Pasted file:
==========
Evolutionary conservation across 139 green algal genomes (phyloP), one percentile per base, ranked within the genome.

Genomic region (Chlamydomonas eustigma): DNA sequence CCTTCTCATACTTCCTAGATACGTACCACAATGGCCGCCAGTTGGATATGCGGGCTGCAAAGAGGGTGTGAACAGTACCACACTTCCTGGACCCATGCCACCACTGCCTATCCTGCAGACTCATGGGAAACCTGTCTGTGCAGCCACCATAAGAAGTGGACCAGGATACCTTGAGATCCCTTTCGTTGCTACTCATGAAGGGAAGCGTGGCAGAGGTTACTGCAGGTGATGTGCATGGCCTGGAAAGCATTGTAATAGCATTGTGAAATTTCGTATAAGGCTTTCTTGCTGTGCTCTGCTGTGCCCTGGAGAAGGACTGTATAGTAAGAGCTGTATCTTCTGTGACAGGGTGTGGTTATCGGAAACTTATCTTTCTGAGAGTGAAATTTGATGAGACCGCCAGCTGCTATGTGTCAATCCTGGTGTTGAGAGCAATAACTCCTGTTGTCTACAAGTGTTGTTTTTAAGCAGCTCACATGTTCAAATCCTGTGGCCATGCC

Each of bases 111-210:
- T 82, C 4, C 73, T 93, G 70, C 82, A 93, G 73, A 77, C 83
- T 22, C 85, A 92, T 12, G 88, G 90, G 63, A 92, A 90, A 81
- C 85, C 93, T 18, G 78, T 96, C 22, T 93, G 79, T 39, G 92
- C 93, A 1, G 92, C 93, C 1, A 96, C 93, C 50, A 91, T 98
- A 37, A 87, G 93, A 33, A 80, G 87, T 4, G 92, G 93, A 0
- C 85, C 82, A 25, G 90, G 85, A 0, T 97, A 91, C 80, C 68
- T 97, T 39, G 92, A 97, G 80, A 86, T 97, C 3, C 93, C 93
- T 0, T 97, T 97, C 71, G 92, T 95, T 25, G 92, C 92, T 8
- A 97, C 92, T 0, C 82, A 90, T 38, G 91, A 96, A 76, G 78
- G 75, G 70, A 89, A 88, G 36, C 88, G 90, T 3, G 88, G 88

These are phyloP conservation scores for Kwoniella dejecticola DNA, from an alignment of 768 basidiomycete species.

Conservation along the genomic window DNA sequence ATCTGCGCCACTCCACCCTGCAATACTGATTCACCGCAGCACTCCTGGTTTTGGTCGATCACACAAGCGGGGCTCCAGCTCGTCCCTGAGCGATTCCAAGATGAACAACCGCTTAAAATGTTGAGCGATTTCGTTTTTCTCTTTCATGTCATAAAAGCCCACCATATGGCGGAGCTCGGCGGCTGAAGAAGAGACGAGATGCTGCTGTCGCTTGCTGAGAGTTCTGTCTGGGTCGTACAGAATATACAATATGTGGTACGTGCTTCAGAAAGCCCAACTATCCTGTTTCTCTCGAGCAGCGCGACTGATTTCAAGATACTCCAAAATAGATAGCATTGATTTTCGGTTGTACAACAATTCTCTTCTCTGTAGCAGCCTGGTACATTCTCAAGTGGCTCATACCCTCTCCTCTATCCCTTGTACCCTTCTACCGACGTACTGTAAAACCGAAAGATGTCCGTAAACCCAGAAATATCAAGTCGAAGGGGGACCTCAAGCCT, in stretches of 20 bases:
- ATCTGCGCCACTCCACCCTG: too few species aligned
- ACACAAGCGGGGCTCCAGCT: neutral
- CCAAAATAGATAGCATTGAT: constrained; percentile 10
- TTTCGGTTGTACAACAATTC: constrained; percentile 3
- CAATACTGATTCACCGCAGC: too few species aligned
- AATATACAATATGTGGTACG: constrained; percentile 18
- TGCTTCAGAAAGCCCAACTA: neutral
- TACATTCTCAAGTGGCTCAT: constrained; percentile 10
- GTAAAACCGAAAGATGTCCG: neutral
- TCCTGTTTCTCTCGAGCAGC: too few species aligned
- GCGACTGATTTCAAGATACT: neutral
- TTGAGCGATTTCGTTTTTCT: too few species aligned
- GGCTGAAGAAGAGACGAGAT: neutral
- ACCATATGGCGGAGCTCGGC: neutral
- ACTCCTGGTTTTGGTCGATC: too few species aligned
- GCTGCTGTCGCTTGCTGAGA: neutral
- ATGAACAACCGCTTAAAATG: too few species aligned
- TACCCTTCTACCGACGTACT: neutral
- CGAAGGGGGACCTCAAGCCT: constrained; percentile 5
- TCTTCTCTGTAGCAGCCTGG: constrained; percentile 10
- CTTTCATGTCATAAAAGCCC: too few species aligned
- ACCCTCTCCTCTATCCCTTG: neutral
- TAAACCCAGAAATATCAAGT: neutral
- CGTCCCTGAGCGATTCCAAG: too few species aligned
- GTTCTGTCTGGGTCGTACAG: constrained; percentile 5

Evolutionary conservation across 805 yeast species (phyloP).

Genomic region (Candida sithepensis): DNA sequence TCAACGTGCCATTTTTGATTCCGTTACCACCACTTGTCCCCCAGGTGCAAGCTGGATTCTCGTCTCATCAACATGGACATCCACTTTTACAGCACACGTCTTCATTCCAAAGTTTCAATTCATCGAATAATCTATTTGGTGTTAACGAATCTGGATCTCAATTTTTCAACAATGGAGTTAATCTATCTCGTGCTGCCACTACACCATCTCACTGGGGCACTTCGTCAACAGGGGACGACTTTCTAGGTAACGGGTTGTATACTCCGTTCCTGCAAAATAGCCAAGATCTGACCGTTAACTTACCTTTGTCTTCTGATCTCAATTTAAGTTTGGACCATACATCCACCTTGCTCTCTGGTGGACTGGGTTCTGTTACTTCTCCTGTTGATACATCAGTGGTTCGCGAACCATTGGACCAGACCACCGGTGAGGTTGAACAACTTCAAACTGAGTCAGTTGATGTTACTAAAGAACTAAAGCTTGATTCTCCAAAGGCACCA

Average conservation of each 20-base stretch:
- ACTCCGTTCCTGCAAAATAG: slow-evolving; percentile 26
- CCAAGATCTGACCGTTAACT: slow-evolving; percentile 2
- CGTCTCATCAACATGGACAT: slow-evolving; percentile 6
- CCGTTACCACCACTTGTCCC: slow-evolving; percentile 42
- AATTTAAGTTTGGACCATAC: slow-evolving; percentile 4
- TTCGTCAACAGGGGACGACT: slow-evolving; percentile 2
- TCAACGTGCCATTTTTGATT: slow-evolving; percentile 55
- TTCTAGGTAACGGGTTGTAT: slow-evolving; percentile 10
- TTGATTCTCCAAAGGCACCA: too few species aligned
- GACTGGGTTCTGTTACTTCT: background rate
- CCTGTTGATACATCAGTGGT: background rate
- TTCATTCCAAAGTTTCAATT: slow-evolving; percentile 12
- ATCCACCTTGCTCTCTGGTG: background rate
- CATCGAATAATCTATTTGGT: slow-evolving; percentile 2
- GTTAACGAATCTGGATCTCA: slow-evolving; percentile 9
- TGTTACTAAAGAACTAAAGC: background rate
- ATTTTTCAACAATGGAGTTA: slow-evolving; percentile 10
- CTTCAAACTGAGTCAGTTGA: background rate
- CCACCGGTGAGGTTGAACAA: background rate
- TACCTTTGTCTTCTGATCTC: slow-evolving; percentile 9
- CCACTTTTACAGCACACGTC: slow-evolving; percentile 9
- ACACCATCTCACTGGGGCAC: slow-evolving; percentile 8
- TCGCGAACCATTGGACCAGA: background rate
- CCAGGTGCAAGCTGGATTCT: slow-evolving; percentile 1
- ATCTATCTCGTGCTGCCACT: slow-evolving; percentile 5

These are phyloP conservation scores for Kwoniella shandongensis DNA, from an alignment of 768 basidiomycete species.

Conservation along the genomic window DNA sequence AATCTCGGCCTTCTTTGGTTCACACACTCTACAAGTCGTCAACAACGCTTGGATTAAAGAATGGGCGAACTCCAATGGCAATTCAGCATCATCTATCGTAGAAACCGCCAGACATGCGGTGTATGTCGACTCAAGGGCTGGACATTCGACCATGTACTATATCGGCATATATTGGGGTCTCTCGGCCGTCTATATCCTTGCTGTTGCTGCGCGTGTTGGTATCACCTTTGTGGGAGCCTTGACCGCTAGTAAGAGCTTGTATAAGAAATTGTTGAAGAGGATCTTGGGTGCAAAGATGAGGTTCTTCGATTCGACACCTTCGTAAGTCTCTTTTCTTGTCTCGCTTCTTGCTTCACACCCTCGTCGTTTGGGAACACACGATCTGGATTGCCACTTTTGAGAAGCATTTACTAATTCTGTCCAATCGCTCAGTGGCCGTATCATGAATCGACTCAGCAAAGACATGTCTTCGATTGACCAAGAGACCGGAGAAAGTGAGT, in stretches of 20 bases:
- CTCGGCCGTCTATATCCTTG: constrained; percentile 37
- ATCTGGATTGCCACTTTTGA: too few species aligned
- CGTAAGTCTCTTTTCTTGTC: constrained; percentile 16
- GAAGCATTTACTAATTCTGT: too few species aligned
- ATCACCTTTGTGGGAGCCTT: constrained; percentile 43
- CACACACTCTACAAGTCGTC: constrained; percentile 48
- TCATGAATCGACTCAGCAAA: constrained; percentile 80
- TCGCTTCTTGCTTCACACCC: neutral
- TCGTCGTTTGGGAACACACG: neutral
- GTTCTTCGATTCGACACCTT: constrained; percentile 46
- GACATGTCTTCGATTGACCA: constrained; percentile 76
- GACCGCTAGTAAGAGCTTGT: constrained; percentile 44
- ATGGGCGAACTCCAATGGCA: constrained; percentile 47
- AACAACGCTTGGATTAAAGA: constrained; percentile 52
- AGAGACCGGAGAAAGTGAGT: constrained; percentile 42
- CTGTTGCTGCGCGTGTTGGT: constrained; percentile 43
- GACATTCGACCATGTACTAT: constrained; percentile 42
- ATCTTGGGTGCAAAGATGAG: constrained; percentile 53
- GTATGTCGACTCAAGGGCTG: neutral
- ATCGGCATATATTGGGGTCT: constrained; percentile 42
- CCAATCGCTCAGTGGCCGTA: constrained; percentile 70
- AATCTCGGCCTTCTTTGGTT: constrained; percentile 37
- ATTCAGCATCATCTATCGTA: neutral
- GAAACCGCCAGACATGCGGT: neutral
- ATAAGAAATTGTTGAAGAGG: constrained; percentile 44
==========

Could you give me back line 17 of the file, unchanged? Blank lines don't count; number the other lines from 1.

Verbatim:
- ACACAAGCGGGGCTCCAGCT: neutral